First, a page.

Lost Fissure Rediscovery
NPS archive photo
Trip: On 11/17/2012, Rod Horrocks led Ken Geu, Mathias Oppolzer, and Duff McCafferty to the Candlelight Tour Route where they rediscovered a passage they named the Lost Fissure.
Trip Report: We went to the north end of the Attic to the start of the MY survey in order to survey side leads. Starting at MY1, we shot into a parallel side passage. After seven shots, we closed a loop with MY3. Moving down the MY survey to MY7, we then shot underneath a ceiling ledge on the west side of the passage and into a large, smooth-floored room that reminded the surveyors of a giant toilet bowl, so we named it the Great Flush. I can think of at least four round, smooth-floored rooms such as this one that I've found in Wind Cave over the years. It was a nice surprise.
We left a tight lead at the bottom of the pit located at the back of the room. Moving to the east side of the MY survey, to MY7A, we shot up a fissure and into a passage that just reconnected with the unnamed room that MY35 and 43 are located in. Moving to MY83, a station in a high fissure off of that same room, we shot into a phreatic tube in the north wall of the fissure. Unfortunately, it just looped around in three shots and reconnected to the fissure we were in. We could see another tube, this one larger, about 12-feet higher up the vertical wall, but there was no way to climb to it. A lead for the future generation. Moving on to MY88, a station I left along the east wall of the unnamed room during my last trip to the area, we shot into a wide, flat-floored passage heading east. There was nothing at that level to the east of us, so were excited.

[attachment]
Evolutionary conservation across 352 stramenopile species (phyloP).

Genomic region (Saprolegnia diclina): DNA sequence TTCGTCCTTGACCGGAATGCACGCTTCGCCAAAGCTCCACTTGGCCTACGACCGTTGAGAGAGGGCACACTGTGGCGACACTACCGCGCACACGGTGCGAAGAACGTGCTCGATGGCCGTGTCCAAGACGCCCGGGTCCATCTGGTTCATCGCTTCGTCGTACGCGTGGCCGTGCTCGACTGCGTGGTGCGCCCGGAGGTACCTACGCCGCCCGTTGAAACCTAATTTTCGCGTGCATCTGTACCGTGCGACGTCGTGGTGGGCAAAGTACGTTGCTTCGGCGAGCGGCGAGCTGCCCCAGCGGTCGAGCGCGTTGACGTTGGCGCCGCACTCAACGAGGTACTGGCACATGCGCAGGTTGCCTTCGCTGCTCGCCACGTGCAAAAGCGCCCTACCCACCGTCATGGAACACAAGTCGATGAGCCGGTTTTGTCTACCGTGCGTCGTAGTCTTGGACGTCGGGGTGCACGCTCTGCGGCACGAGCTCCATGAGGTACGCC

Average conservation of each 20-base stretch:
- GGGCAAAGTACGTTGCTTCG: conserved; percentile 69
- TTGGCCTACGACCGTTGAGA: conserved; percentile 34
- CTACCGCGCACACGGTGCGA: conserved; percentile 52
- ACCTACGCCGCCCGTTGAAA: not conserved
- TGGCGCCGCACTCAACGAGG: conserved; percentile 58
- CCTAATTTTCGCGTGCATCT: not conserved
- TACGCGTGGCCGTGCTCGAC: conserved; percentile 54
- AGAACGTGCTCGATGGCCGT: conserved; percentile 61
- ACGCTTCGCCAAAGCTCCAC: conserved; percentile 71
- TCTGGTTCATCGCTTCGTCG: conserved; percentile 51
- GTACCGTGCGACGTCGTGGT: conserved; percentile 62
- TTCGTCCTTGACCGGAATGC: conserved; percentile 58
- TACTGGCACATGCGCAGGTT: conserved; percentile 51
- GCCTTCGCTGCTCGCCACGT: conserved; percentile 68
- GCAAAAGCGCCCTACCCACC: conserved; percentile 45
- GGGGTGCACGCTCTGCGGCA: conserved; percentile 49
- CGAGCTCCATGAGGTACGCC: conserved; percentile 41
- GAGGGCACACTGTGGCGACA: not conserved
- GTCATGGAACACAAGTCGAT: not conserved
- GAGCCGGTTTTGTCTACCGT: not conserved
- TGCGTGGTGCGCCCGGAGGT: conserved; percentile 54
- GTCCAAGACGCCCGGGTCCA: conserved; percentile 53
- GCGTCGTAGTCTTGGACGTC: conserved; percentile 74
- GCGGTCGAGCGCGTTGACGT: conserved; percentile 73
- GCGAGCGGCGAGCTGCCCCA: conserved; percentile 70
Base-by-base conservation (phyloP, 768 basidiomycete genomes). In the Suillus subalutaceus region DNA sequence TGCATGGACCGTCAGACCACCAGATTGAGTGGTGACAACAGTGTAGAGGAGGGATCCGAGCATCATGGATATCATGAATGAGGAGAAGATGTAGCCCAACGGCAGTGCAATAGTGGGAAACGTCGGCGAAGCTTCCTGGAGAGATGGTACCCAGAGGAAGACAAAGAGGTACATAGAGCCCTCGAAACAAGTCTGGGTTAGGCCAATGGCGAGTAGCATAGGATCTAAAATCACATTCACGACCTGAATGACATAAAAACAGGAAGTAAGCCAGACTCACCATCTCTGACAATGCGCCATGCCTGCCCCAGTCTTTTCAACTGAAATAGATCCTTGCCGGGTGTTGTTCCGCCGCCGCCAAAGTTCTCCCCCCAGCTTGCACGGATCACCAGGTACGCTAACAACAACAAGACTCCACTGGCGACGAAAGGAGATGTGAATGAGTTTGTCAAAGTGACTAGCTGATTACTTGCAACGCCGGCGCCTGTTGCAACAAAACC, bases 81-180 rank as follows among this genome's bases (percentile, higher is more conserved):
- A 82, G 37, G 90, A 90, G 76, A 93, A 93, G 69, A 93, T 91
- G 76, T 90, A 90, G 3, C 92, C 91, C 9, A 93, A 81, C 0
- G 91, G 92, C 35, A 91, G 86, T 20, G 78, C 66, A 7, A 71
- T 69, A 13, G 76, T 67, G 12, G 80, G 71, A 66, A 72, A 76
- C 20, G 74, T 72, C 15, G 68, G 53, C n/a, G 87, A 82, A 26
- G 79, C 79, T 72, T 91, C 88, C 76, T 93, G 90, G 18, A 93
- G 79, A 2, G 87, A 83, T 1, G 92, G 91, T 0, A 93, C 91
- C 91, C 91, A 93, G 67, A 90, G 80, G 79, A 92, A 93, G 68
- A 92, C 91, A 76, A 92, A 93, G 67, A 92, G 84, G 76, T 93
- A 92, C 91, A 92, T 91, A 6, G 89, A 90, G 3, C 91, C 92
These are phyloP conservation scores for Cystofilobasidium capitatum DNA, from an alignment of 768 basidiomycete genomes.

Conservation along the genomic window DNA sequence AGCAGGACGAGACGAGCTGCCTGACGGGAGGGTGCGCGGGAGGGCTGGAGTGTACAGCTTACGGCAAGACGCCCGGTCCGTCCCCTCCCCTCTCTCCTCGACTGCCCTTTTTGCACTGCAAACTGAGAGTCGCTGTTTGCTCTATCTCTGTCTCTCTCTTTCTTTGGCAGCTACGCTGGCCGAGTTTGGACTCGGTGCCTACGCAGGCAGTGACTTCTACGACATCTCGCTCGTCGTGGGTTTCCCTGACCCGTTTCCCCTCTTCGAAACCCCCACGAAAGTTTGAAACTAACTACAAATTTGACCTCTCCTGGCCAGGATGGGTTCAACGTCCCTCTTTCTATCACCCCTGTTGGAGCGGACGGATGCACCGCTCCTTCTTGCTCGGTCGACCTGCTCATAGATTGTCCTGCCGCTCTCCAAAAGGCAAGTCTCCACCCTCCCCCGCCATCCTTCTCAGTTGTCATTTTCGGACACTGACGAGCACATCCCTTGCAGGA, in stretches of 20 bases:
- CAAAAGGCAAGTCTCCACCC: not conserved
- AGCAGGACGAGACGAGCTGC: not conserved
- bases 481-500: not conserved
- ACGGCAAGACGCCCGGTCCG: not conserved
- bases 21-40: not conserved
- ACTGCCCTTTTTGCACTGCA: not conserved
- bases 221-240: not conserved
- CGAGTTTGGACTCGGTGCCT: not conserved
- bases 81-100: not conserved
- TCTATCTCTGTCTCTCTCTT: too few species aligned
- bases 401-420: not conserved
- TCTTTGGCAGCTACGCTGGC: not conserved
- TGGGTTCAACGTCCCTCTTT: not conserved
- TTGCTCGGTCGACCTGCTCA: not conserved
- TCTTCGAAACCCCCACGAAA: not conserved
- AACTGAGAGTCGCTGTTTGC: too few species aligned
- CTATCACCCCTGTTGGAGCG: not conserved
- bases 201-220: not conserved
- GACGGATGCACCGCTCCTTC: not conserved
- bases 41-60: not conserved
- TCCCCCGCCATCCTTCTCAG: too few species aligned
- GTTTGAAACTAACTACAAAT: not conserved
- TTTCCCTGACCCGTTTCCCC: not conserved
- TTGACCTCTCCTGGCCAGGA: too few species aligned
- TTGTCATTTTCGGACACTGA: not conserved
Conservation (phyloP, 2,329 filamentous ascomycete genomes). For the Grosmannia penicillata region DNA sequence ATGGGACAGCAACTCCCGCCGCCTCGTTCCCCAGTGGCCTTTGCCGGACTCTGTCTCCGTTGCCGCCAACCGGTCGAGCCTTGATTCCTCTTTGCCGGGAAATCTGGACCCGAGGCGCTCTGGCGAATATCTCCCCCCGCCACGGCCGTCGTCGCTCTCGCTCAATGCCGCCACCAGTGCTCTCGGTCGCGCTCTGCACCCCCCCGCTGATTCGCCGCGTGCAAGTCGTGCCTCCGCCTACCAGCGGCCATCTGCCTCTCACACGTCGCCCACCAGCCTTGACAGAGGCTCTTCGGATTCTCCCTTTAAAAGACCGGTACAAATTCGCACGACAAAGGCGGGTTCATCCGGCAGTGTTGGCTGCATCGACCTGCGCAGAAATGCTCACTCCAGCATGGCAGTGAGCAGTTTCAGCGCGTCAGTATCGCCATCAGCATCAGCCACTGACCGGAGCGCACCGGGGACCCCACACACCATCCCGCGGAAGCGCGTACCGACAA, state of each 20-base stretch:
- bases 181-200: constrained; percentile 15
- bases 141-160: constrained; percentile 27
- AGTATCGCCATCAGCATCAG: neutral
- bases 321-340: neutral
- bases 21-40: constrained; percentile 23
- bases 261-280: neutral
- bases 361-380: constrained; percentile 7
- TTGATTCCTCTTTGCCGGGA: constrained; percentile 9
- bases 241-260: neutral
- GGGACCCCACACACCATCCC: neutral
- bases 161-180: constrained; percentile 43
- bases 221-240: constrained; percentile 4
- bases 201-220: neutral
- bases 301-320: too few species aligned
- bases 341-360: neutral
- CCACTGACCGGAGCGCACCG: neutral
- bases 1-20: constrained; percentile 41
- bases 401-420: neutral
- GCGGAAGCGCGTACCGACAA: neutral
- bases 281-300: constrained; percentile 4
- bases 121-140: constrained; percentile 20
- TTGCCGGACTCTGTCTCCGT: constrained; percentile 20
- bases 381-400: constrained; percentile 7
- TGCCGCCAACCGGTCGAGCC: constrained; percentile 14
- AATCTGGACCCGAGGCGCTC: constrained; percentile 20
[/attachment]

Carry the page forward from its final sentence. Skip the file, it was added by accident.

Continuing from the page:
The Cakewalk area is located at a lower level to the east and the MY survey is located at a higher level, but nothing at our level. Unfortunately, the nice passage ended after three stations. We did find one small hole in the floor that went to a dead-end room, but that was it. We then went to the west side of the big room and shot into a side passage from MY35 that ended after three shots. Moving down the MY survey to the north, we shot into side crawls at MY39 and 40, however, both leads only went two shots. In order to avoid a mutiny at that point, I decided to abandon the MY survey. When we got back to the Attic, we had a group discussion of which leads we wanted to check next. Mathias was really interested in surveying the tight pit lead next to the Candlelight Tour trail in the Chamber de Norcutt that I had showed him a couple of months previously. That sounded like a great idea to me, so we headed there.